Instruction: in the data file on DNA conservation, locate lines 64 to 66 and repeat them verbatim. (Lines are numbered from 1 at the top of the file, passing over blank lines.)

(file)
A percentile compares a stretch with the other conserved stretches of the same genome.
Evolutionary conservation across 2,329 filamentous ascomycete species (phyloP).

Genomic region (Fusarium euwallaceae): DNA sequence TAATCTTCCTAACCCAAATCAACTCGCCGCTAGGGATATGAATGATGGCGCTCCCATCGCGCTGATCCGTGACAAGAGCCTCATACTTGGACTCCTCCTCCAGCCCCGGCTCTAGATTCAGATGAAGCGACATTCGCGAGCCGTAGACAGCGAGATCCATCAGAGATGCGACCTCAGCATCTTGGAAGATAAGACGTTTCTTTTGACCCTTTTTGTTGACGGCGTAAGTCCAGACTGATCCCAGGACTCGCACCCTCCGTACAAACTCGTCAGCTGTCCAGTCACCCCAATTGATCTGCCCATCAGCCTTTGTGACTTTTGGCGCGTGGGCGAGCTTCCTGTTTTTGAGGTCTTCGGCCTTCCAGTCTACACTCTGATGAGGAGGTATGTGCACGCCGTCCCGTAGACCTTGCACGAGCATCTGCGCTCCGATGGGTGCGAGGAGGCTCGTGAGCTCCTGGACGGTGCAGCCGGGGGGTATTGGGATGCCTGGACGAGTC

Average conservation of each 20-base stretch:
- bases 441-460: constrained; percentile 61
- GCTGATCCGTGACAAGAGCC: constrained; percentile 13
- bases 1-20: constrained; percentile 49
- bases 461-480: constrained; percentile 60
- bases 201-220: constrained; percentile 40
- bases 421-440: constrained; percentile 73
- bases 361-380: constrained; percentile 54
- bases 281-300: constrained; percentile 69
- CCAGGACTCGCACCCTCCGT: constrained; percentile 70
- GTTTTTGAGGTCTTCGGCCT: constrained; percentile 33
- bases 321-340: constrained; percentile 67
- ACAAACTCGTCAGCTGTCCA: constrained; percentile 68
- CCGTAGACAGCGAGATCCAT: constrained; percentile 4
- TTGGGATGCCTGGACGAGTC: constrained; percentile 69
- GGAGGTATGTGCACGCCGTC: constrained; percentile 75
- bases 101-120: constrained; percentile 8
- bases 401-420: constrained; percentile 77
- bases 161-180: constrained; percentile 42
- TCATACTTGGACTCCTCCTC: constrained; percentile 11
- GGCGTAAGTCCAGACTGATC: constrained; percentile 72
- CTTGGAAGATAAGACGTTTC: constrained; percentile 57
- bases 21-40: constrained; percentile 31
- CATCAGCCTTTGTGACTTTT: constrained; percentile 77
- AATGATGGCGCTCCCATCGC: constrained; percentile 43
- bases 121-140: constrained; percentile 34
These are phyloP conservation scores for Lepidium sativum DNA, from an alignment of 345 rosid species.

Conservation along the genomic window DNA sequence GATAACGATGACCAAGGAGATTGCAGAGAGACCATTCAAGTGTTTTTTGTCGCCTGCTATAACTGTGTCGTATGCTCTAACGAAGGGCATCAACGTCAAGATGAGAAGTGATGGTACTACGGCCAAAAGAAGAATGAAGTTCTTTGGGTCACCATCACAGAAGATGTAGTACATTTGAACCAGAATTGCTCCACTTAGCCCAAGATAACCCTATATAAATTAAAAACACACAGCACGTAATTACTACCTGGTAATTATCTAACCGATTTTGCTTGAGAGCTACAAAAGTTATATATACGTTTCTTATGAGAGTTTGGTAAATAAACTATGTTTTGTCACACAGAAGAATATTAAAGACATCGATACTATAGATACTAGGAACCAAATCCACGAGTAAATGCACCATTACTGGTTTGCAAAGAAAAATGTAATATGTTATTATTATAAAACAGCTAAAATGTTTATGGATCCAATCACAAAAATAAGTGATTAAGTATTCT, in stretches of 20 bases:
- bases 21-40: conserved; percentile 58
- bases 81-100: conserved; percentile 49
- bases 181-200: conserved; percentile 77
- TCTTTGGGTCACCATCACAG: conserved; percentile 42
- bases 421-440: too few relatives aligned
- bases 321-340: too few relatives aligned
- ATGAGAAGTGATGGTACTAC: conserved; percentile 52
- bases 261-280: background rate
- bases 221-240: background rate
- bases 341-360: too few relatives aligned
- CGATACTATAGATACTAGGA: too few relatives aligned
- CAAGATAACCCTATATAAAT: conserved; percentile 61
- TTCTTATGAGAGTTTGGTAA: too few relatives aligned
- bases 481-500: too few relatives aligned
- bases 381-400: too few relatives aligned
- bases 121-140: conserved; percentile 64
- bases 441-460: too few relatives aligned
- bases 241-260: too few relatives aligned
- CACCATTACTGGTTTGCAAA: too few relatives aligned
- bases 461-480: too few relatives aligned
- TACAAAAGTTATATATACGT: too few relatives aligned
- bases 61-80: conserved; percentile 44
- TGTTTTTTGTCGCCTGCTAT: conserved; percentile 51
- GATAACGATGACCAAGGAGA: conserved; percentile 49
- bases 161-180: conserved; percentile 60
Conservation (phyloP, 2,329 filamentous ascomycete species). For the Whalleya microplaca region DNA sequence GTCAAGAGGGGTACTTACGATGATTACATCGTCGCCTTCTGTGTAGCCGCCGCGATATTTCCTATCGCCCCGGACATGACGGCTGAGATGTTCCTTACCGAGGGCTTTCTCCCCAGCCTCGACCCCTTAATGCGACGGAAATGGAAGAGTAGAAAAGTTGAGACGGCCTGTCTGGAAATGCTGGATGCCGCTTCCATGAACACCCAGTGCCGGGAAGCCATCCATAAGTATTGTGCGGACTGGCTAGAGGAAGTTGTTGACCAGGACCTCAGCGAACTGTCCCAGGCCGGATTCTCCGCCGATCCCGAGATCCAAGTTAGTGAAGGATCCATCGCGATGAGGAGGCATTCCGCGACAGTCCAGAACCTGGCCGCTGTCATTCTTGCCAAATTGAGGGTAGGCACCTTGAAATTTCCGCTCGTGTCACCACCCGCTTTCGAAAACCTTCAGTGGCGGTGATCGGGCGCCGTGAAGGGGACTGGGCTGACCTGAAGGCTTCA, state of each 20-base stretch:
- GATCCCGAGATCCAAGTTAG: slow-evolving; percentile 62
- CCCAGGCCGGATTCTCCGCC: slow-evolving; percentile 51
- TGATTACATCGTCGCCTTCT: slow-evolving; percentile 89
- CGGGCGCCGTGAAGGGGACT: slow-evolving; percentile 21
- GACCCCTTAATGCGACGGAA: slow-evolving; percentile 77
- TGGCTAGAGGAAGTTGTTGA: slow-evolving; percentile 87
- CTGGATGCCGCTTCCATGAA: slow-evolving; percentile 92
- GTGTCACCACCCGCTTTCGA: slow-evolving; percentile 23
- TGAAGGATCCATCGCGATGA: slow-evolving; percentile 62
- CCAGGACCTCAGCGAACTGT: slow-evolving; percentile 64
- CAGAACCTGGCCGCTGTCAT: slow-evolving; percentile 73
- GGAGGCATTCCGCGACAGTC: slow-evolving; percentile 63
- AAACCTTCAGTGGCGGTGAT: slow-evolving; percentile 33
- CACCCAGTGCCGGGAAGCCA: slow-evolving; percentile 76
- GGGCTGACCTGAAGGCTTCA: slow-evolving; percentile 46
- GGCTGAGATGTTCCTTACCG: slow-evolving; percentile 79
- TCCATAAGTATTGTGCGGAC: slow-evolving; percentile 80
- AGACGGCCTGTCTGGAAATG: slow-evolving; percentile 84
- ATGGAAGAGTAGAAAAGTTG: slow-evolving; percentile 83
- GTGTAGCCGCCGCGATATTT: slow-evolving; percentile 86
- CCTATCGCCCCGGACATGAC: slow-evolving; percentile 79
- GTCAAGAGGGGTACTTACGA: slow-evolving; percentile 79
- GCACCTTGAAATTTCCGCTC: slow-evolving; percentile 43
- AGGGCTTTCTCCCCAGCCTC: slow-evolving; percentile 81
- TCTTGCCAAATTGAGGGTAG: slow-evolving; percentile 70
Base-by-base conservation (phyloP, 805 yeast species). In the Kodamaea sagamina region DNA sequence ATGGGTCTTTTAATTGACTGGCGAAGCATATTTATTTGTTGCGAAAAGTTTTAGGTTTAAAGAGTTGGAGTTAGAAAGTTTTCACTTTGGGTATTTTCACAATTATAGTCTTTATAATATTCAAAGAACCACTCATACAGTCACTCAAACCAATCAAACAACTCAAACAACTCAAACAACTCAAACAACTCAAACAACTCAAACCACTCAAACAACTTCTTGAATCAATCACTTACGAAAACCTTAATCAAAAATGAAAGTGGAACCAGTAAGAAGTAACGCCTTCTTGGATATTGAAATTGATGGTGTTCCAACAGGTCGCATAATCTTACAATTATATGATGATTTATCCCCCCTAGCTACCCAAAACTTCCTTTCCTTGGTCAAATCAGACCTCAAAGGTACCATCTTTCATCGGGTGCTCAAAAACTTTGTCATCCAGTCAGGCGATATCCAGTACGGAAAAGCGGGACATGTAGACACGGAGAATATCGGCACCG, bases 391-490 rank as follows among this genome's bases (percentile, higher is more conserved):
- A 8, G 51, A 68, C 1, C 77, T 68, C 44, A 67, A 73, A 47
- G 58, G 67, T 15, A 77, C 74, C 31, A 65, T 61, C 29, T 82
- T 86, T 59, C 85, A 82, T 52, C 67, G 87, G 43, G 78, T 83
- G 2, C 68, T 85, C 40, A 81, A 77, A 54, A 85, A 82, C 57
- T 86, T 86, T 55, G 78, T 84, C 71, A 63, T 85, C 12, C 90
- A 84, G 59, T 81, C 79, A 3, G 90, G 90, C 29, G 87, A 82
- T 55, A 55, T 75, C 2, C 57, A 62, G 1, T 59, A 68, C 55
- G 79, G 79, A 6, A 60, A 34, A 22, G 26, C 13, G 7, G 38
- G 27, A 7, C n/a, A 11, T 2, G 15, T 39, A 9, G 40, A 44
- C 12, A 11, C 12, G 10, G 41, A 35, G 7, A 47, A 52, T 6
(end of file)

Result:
- CTGGATGCCGCTTCCATGAA: slow-evolving; percentile 92
- GTGTCACCACCCGCTTTCGA: slow-evolving; percentile 23
- TGAAGGATCCATCGCGATGA: slow-evolving; percentile 62